Cedric Charles Dickens

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Cedric Charles Dickens in 2005

Cedric David Charles Dickens (24 September 1916 – 11 February 2006) was an English author and businessman, and the last surviving great-grandson of Charles Dickens and steward of his literary legacy.


Cedric "Ceddy" Dickens was the son of Philip "Pip" Charles Dickens (1887–1964), a chartered accountant and the first secretary of ICI. He was the grandson of Sir Henry Fielding Dickens, the sixth of Dicken’s ten children, a Common Serjeant of London, and the nephew of Admiral Sir Gerald Charles Dickens.[1] He attended Eton and Trinity Hall, Cambridge, graduating in Law in 1935.[2] Following three trips to the Caribbean by banana boat, Dickens joined the British Tabulating Machine Company in 1937.

Dickens joined the RNVR on the outbreak of World War II in 1939, leaving the Royal Navy in 1946 as a First Lieutenant.[3] While serving in Portsmouth he met his wife Elizabeth Mary Blake (1913–2008), who was serving as a WREN, and whom he married in 1948.[4]

After leaving the Royal Navy, Dickens returned to his old firm, which eventually became ICL, and where he became Director of Communication.[5]

He was a lifelong supporter of the Charles Dickens Museum in Holborn.[5] He was twice President of the Dickens Fellowship, a worldwide association of people who share an interest in the life and works of Charles Dickens,[6] first taking that position on the death of his father in 1968, and again on his retirement in 1976, when he also founded the Dickens Pickwick Club, a society with an international membership. This he kept true to the spirit of the original in The Pickwick Papers by only allowing men to join, which in 2000 led to an accusation of sexism.[7]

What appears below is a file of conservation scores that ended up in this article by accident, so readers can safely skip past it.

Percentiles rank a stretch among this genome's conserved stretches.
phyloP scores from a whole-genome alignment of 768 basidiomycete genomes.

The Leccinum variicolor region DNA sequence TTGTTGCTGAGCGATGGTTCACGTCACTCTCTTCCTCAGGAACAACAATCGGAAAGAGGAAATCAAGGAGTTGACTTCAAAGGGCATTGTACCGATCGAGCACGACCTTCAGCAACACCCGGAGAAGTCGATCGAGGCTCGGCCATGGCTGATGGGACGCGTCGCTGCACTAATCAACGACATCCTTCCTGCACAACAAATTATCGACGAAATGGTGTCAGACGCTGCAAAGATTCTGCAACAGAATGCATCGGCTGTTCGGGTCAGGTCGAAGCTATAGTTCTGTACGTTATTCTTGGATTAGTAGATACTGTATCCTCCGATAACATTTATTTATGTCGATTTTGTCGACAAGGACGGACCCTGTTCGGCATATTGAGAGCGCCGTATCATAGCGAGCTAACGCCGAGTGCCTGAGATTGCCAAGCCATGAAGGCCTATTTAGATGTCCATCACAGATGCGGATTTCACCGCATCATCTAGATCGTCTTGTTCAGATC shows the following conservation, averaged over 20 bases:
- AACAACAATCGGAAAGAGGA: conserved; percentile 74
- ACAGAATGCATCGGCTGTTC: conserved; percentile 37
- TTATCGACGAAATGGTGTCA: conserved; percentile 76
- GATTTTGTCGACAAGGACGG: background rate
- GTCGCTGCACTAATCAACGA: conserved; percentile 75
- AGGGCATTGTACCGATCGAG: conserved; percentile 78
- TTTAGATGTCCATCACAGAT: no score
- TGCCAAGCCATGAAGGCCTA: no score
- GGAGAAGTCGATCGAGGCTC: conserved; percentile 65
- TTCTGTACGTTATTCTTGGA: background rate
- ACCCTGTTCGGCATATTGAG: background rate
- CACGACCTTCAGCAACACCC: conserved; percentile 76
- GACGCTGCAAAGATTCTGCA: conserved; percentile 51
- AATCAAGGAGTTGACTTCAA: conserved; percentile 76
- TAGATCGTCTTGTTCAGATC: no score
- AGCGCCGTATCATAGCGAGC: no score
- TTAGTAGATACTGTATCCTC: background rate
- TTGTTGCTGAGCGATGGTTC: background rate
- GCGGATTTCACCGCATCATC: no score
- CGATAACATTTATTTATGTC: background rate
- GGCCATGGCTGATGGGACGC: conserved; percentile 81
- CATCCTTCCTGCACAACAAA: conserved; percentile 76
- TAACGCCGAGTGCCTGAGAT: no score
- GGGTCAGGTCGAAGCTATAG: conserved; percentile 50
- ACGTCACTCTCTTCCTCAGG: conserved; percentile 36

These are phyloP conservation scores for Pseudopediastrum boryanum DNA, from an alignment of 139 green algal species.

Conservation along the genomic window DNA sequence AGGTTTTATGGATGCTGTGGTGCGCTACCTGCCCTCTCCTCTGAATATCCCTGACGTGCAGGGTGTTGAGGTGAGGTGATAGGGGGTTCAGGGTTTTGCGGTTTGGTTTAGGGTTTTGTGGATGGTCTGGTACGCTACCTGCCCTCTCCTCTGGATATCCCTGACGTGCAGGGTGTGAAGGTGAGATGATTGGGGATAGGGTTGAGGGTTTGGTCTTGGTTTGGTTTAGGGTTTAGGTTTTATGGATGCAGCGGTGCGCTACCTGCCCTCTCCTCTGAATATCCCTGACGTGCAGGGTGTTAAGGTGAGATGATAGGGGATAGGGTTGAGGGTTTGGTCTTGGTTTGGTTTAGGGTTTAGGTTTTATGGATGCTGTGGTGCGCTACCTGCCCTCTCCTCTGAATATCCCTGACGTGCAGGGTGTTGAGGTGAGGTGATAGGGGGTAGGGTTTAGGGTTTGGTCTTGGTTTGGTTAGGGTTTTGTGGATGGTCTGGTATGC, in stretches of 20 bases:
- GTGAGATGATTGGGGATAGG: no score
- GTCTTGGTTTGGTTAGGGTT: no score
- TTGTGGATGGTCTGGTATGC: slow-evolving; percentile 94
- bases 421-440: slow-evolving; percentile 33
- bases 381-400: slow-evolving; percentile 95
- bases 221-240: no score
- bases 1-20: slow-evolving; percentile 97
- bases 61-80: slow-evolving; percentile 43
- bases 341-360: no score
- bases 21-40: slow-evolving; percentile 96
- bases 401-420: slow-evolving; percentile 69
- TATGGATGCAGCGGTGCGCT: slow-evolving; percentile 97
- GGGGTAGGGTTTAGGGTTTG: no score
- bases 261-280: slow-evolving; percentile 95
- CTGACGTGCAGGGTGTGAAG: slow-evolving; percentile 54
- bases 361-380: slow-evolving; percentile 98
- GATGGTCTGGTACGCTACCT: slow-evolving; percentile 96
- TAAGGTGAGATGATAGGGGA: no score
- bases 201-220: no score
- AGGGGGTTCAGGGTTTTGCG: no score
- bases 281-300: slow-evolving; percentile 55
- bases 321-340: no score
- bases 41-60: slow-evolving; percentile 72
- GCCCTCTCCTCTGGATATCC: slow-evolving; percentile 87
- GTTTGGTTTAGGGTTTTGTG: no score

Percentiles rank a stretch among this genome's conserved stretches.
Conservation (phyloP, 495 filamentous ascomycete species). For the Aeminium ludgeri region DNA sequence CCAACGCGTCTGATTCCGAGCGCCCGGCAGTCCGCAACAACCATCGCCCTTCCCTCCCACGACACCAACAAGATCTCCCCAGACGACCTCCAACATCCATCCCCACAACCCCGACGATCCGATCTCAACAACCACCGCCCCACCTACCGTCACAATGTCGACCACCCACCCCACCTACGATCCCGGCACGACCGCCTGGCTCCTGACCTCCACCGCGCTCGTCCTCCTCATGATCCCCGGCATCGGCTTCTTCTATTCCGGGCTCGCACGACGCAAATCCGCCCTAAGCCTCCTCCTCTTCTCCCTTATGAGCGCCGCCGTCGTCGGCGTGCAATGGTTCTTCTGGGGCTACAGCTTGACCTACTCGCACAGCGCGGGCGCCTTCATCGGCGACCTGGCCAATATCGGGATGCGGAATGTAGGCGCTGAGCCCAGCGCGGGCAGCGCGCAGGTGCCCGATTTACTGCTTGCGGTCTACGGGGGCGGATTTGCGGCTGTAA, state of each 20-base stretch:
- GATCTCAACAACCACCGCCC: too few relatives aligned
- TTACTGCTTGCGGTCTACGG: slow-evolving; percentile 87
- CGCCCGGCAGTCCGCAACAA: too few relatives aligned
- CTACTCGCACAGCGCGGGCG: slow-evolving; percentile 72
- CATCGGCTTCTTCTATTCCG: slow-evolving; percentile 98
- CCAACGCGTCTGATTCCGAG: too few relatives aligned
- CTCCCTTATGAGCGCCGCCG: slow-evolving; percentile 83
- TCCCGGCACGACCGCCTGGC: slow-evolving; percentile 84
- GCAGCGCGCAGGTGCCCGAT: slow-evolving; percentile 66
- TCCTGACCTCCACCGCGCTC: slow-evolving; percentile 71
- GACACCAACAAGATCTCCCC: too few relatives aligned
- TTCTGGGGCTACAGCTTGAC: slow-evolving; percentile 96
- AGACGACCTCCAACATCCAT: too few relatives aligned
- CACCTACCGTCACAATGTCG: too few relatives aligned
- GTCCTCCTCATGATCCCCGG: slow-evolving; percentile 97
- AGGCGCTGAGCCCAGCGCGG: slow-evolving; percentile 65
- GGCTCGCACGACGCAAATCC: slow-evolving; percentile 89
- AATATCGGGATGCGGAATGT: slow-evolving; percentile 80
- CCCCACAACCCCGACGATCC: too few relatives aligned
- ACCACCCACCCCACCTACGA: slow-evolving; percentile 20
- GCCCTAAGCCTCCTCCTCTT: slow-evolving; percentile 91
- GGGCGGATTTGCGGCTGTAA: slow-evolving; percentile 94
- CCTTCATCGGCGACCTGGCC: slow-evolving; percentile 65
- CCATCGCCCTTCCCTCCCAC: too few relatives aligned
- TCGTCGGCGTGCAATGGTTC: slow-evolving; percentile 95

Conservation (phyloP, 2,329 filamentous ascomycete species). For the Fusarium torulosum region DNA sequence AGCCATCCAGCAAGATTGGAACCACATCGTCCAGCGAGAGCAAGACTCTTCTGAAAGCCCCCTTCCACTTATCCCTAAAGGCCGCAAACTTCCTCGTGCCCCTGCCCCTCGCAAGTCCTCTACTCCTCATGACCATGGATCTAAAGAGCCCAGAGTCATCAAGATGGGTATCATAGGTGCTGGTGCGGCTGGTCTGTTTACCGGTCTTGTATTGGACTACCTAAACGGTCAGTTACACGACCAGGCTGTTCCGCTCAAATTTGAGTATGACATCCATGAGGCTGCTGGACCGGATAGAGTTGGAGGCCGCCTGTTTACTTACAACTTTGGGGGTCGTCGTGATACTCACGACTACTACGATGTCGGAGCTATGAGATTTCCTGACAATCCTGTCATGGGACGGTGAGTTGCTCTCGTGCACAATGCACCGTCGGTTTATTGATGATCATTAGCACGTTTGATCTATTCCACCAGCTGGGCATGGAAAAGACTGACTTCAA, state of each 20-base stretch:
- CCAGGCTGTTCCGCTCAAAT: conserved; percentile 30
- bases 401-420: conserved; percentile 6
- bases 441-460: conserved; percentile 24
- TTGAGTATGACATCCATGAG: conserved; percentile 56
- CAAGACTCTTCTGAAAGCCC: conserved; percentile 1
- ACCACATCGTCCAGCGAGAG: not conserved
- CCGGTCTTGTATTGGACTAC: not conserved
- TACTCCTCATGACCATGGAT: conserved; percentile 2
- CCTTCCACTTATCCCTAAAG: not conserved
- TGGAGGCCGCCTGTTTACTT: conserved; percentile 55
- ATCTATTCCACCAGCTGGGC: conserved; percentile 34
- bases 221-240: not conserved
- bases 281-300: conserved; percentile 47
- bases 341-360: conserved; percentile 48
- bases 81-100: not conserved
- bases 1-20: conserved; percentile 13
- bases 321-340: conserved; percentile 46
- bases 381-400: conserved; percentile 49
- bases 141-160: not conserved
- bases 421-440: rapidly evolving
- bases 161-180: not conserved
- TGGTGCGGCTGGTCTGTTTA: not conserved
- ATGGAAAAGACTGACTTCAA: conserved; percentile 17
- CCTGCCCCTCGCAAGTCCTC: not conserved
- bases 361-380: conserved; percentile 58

Dickens campaigned to save the George and Vulture inn

In demand internationally as a guest and speaker at meetings of Dickens Fellowships and other events connected with Charles Dickens, he also worked to preserve the heritage of the George and Vulture in the City of London, which was frequently mentioned in The Pickwick Papers,[8] where Charles Dickens himself often drank, and which was threatened with demolition; and Gads Hill Place in Kent, Dicken's final home, becoming a governor of Gad's Hill School, which occupies the building today.[9] In 2005 he appeared in the first episode of BBC Four's documentary series Dickens in America with Miriam Margolyes, during which he talked about what it was like growing up as a member of the Dickens family.

Dickens suffered a severe stroke following emergency surgery, and died on 11 February 2006 aged 89.

His autobiography, My Life, was published in 2016 to mark the centenary of his birth. Assembled from Dickens' own writings by his daughter Jane Monk and Marion Dickens Lloyd, the book has an introduction by Miriam Margolyes and was launched at the Charles Dickens Museum in September 2016.[10]


  • Christmas With Dickens: The Dickens' Family's 150th Anniversary Gift of a Christmas Carol for Modern-Day Families at Yuletide by Cedric Charles Dickens, David Dickens and Betty Dickens. Pub. by Belvedere Press (1993)
  • The Sayings of Charles Dickens Cedric Charles Dickens (Editor) Pub. by Gerald Duckworth & Co. Ltd (2006)
  • Drinking with Dickens Cedric Charles Dickens Pub. by New Amsterdam Books (1988)
  • The "George and Vulture" in "Pickwick Papers" Cedric Charles Dickens Pub. by Dickens Publishing (1995)
  • The Miracle of Pickwick or... the Goodness of Pickwickedness Cedric Charles Dickens & Alan S. Watts Pub. by Dickens Publishing (2001)
  • Dining with Dickens Cedric Charles Dickens Pub. by Elvendon Press (1984)

See also[edit]


  1. ^ Dickens Family Tree website
  2. ^ Trinity Hall, Cambridge Newsletter Michaelmas 2006
  3. ^ Cedric Charles Dickens Memorial Booklet. Published by the City Pickwick Club (2006)
  4. ^ Hugh Montgomery-Massingberd, editor, Burke's Irish Family Records (London, U.K.: Burkes Peerage Ltd, 1976), Blake, page 123
  5. ^ a b The Times obituary 22 February 2006
  6. ^ Dickens interview on Britannia.com
  7. ^ 'Modern Pickwickians maintain bar on women' The Independent 10 December 2000
  8. ^ The "George and Vulture" in "Pickwick Papers" Cedric Charles Dickens Pub. by Dickens Publishing (1995)
  9. ^ Gads Hill School News Archive 5 May 2007 Archived 26 July 2011 at the Wayback Machine
  10. ^ 'Biography of Cedric Charles Dickens published' - the Dickens Fellowship website

External links[edit]